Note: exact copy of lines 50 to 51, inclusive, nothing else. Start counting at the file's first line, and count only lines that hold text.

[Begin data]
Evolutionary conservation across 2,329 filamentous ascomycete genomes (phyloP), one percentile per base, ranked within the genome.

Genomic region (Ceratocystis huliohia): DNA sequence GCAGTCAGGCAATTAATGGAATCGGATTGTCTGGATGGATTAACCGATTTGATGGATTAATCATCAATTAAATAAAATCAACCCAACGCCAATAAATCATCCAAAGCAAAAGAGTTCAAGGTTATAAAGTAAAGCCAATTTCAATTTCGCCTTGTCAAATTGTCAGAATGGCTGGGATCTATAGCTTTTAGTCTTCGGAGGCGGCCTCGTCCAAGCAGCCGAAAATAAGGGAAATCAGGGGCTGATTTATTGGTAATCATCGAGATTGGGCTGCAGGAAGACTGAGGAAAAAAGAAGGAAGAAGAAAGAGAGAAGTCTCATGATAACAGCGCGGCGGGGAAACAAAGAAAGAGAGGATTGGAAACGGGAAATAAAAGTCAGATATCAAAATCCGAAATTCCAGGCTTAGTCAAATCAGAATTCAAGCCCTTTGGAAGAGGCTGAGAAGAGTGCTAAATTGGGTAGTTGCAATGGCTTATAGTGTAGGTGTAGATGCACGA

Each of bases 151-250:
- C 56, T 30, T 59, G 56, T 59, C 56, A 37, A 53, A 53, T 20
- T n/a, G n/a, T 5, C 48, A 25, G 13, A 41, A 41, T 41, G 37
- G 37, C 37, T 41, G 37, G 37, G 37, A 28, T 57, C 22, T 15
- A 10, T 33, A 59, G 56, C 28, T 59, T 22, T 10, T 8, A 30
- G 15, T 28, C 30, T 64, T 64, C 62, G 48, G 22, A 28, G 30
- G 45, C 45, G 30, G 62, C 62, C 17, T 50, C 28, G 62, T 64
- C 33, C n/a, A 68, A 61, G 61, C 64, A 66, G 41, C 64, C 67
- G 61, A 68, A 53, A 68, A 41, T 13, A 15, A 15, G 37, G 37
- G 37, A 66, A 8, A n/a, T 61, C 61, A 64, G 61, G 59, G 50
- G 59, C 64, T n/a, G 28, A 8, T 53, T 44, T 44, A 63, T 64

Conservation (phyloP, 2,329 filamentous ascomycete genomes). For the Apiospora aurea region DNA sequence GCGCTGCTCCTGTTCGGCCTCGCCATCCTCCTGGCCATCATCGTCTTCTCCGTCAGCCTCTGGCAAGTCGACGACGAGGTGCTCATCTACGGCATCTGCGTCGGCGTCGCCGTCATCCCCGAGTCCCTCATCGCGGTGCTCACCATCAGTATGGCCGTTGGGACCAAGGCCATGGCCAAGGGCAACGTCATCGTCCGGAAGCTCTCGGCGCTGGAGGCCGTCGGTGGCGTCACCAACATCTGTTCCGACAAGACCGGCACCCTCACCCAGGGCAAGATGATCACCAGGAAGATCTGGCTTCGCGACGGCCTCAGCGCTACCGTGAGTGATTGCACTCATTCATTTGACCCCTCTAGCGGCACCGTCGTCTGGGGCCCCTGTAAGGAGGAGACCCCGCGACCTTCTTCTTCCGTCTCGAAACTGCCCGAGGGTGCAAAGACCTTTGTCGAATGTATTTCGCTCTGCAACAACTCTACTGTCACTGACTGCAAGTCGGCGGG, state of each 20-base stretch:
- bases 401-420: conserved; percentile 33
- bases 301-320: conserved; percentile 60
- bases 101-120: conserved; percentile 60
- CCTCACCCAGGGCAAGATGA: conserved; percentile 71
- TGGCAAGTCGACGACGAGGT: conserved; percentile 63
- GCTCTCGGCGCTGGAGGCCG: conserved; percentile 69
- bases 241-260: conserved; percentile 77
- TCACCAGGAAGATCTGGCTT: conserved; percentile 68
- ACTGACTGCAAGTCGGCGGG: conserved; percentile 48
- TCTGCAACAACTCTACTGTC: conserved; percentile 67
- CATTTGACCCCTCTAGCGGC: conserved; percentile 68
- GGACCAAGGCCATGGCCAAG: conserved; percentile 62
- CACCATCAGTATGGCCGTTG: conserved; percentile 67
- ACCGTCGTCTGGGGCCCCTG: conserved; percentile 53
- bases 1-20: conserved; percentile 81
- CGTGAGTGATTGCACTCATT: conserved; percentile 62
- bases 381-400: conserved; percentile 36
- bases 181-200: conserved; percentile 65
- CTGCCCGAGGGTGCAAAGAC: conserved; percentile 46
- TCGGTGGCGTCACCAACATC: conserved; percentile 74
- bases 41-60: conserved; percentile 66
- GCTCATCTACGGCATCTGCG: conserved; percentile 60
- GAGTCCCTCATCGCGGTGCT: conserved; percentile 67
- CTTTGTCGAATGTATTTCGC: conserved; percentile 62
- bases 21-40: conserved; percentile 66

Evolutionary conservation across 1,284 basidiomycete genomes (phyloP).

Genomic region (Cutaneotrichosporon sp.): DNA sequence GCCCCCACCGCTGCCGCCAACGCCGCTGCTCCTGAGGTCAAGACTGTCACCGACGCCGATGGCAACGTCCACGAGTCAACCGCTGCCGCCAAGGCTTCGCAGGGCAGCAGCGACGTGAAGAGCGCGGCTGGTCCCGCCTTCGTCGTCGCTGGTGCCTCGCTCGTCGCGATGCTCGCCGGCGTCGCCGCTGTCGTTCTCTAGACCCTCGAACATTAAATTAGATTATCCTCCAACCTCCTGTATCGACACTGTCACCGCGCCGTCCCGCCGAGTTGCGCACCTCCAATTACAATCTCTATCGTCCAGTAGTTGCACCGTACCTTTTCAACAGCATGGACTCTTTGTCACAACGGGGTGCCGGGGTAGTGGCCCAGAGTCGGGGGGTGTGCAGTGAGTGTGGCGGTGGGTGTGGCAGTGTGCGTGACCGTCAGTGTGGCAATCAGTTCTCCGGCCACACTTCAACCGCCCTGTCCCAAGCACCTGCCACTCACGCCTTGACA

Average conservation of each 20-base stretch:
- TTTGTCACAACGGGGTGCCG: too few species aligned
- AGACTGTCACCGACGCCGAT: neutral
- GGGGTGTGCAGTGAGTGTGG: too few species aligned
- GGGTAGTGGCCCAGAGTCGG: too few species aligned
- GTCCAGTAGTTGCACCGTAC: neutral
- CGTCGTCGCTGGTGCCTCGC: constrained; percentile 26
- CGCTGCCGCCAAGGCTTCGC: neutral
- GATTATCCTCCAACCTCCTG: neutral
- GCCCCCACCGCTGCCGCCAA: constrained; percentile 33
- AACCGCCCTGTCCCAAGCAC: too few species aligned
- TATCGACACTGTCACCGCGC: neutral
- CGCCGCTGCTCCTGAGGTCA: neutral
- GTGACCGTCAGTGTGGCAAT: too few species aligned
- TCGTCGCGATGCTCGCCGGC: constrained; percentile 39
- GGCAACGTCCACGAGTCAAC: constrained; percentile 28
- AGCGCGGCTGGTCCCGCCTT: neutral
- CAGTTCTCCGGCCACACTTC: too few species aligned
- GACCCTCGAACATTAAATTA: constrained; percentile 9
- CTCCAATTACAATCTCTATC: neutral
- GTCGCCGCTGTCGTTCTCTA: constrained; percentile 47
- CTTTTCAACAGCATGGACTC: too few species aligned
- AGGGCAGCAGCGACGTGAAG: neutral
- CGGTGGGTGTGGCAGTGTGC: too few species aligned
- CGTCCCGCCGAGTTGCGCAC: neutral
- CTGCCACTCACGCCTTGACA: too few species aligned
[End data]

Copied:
- GATTATCCTCCAACCTCCTG: neutral
- GCCCCCACCGCTGCCGCCAA: constrained; percentile 33